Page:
A little over a year ago I took apart the cryptographic arms race that makes Bitcoin such a massive energy hog. For their January 2019 issue IEEE Spectrum asked me to follow up by profiling Ethereum, Bitcoin’s younger cryptocurrency cousin, which used roughly as much electricity as Iceland for most of 2018. The resulting feature explores the implications of Ethereum’s heavy energy footprint and the Ethereum community’s ambition to prove out a better way to secure global transactions.
I was pleasantly surprised by the candour of Vitalik Buterin, the Russian-Canadian computer scientist who invented Ethereum when he was just 18. “Criminal” and “a huge waste of resources” are how he described the power-hungry ‘Proof of Work’ distributed security scheme that underpins most cryptocurrencies — including Bitcoin and Ethereum. Even in raw economic terms, Buterin ventured that his brainchild’s economic contributions “look unfavourable” next to the “millions of dollars being burned” to sustain Ethereum.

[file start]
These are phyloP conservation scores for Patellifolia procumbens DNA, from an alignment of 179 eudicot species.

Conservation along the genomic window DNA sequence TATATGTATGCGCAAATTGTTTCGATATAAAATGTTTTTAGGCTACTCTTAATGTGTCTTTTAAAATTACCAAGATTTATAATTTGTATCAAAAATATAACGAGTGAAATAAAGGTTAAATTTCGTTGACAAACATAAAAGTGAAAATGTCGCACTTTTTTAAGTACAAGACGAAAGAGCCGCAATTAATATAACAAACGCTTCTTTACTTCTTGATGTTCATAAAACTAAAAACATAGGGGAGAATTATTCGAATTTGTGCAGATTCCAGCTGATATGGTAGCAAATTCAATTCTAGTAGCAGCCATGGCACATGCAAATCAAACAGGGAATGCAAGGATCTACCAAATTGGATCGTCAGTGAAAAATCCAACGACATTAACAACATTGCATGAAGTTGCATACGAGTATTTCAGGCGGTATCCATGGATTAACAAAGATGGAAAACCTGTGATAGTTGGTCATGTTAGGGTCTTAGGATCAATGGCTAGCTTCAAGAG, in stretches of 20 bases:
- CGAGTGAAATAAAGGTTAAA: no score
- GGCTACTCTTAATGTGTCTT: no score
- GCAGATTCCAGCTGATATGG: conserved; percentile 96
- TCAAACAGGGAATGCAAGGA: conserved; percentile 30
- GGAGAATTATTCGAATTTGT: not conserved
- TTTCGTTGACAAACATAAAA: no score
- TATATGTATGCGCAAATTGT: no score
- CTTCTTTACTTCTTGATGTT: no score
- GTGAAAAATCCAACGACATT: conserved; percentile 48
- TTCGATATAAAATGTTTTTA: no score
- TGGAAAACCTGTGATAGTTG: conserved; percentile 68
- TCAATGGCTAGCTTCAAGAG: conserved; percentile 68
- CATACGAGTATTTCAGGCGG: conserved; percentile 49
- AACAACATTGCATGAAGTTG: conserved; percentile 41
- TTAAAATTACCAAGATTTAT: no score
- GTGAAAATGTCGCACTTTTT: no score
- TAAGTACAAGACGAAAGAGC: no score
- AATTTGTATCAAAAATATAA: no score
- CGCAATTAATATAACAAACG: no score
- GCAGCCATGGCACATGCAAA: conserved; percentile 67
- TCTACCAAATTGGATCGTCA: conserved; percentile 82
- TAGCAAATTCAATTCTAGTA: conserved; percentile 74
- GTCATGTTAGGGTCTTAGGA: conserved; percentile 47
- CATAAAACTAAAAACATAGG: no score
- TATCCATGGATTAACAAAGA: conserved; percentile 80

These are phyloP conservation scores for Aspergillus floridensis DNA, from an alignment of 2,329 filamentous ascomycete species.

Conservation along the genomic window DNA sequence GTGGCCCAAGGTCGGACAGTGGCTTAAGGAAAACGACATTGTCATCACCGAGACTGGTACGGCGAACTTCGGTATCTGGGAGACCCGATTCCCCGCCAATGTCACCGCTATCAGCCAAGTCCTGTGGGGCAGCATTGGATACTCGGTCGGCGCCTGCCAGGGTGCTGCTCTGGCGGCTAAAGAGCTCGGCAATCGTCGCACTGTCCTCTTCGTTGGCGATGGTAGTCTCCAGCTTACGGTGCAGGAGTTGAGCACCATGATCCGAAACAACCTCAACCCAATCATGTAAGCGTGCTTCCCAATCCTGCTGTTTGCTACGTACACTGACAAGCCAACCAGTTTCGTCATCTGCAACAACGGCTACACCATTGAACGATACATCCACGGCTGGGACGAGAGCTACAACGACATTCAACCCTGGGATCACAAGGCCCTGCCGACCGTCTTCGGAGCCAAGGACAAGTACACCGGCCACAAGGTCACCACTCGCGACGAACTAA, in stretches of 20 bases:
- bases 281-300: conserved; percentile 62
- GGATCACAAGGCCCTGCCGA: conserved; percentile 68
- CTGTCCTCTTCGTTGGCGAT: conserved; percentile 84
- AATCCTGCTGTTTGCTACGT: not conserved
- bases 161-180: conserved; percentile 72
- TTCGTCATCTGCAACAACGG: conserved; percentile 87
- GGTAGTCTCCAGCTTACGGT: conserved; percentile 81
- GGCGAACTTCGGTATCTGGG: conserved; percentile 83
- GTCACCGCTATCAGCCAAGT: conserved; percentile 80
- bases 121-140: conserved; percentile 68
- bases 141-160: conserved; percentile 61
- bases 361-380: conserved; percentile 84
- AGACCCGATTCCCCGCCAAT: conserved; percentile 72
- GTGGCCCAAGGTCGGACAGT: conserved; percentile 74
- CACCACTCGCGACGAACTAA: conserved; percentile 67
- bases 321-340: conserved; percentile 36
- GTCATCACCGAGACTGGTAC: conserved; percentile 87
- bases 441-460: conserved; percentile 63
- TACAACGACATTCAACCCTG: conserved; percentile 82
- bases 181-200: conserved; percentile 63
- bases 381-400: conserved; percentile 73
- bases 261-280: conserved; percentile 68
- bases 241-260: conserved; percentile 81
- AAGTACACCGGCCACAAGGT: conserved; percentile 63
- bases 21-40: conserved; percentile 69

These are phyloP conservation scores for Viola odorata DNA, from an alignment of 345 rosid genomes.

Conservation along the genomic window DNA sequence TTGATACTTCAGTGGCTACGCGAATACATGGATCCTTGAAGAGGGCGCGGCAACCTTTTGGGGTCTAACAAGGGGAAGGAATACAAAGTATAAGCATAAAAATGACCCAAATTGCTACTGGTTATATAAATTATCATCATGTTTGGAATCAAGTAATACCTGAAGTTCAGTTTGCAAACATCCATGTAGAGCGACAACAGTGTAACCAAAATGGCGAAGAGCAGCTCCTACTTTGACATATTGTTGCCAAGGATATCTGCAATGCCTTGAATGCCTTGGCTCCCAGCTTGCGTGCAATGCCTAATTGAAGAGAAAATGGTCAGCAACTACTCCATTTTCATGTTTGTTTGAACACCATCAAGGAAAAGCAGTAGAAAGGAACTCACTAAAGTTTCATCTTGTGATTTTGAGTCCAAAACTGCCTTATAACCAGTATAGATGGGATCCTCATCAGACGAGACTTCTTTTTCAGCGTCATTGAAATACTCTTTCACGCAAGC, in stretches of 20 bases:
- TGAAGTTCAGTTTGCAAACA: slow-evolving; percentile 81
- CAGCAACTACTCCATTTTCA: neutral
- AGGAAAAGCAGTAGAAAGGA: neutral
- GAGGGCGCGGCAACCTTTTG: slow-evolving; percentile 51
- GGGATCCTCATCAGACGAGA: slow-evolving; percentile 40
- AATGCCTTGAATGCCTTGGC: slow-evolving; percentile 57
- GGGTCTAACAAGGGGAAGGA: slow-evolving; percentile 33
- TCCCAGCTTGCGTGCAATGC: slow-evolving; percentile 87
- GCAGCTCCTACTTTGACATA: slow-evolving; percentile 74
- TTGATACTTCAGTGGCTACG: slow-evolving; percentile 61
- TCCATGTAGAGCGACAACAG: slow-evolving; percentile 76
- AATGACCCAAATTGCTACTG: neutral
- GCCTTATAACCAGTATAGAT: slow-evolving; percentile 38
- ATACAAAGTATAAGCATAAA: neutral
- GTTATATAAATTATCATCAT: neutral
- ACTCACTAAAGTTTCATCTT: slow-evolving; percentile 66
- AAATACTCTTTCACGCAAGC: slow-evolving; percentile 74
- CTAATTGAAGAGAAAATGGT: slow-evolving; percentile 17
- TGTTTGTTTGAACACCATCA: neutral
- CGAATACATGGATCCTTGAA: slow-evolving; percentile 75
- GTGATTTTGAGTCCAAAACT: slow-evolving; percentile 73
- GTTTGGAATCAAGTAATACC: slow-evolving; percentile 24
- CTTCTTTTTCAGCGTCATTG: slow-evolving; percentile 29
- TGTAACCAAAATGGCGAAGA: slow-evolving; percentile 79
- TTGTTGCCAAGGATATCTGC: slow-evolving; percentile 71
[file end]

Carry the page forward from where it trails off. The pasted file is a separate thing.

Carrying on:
By the end of this year Buterin and his fellow travellers expect to be implementing an alternative security scheme (‘Proof of Stake’). Ultimately, vows Buterin, they will slash Ethereum energy use by over 99 percent.